Tipped in the BBC Sound of 2011 poll, we've been hearing about Anna Calvi for a couple of months now. Late last year, she released the single "Jezebel/Moulinette", giving us a small taste of what we might expect. 

And what we can expect is a lot of drama. Calvi has stated that she comes from a background of operatic and classical music, and that adds some color to her style, which can be described, perhaps, as "pop weirdness". 

On her new album, there are no songs which don't slip into this weirdness at some point. It's difficult to draw a reference point for her, because her way of doing things is an amalgam of many different influences. 

I'll try, though. Take Patti Smith, and trace a line through it backwards to the Shadows circa "Apache", then add in some healthy scrawls of Chris Isaak, Velvet Underground, and - more recently - Beach House and the xx. That's about as close as I'm going to get. 

However, the whole puzzle seems to fall together in odd ways, reminding me of nothing else than early Roxy Music. The basic structures of Calvi's songs are straightforward poppery, but there are enough bizarro details added to twist it into something not quite retro, not quite modern. It's like a whole album of "In Every Dream Home a Heartache". 

Opener "Rider To the Sea" is nearly instrumental, and consists of those Isaak-like guitar lines. Anna's voice enters subtly during the last minute or so, crooning wordless and ominous "oooohh"s. 

We really get started with "No More Words", and now her style of singing becomes evident. She's strong and full of drama, but not so much that it becomes a parody or even ever becomes unpalatable. She walks a thin line here, and in general on the rest of the album, but she manages to stay balanced for most of the time. 

Some highlights, then : 

"Suzanne and I", just like the earlier released "Jezebel", starts with a hard-hit drumbeat, and leads to an irresistable chorus. Along the way, there's a stop for the requisite weirdness : this time it's an atonal middle part that sounds like the soundtrack for "2001 : A Space Odyssey" when the apemen encounter the black monolith.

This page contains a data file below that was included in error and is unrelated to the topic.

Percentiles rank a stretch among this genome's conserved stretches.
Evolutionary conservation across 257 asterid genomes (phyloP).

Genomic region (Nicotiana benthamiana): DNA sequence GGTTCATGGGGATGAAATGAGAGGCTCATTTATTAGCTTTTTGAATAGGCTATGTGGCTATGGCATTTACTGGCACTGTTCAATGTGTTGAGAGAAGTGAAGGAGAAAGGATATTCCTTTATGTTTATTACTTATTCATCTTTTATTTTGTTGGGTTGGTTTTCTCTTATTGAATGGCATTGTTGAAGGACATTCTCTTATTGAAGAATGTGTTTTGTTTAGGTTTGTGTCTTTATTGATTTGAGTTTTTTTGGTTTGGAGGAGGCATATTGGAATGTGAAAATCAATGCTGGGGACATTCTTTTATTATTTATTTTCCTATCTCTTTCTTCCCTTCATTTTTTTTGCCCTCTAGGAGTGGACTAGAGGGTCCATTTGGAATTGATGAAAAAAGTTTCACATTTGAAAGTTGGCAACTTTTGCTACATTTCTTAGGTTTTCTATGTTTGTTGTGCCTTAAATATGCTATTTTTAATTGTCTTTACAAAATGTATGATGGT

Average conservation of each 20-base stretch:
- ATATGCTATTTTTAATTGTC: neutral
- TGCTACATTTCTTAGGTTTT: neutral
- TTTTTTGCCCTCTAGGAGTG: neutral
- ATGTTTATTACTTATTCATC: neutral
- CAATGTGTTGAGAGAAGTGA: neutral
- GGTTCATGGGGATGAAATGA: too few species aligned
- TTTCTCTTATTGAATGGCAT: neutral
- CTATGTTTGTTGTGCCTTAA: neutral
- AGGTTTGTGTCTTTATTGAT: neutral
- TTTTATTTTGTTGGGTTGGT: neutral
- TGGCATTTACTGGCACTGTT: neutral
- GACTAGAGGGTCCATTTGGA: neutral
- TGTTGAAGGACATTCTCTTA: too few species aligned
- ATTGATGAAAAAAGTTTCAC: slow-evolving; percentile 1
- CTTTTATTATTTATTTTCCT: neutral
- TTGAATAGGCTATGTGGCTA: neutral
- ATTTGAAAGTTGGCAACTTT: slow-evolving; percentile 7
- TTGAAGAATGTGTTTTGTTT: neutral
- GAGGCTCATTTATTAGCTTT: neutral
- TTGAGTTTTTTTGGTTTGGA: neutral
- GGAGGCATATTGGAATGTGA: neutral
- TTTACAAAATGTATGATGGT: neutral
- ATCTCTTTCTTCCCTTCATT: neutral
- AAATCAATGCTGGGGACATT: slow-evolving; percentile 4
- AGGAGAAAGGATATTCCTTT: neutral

This same effect turns up in "First We Kiss", this time working off an old Motown beat. It's a strange and mostly effective juxtaposition of sounds, and that's what Anna Calvi seems to be going for much of the time. 

"Blackout" sends us more into Pretenders territory, but again the oddness intrudes, this time with weirdly pulsing background vocals. The bluesy "I'll Be Your Man" follows, which is vaguely threatening. There are a lot of dynamics in this tune, as Anna segues back and forth between softer and louder parts. 

"Morning Light" uses an organic and effective bass line as its center, and here the backing vocals are whispered. The whole effect is dramatic again; Anna seems to thrive on this. Closing number "Love Won't Be Leaving" has some riffs in it, but the drama almost overwhelms it this time, in the form of frequently crashing (and unnecessary) cymbals. 

If there's one thing I would pick out to criticize about what Anna is doing, I would yell "Flush the cymbals!" at her. They tend to get in everywhere, and with the drama that she's already got going in the voice and guitar, they become intrusive after a while. 

Most critics have agreed that this record is "thinking out of the box" when it comes to pop music, and that's absolutely true. There's no one around right now that sounds remotely like Anna Calvi, and that's a point in her favor. 

I still can't recommend the album wholeheartedly to your average Britney/Kylie/Cheryl fan, though, because it might just be out of the comfort zone of those listeners. I can say that the album is worth a listen by those who want a few new twists in their popular music regimen.

That is, if you can get past the cymbals. 

I give Anna Calvi a 7 on the England Swings scale of 1-10 for her debut offering. 

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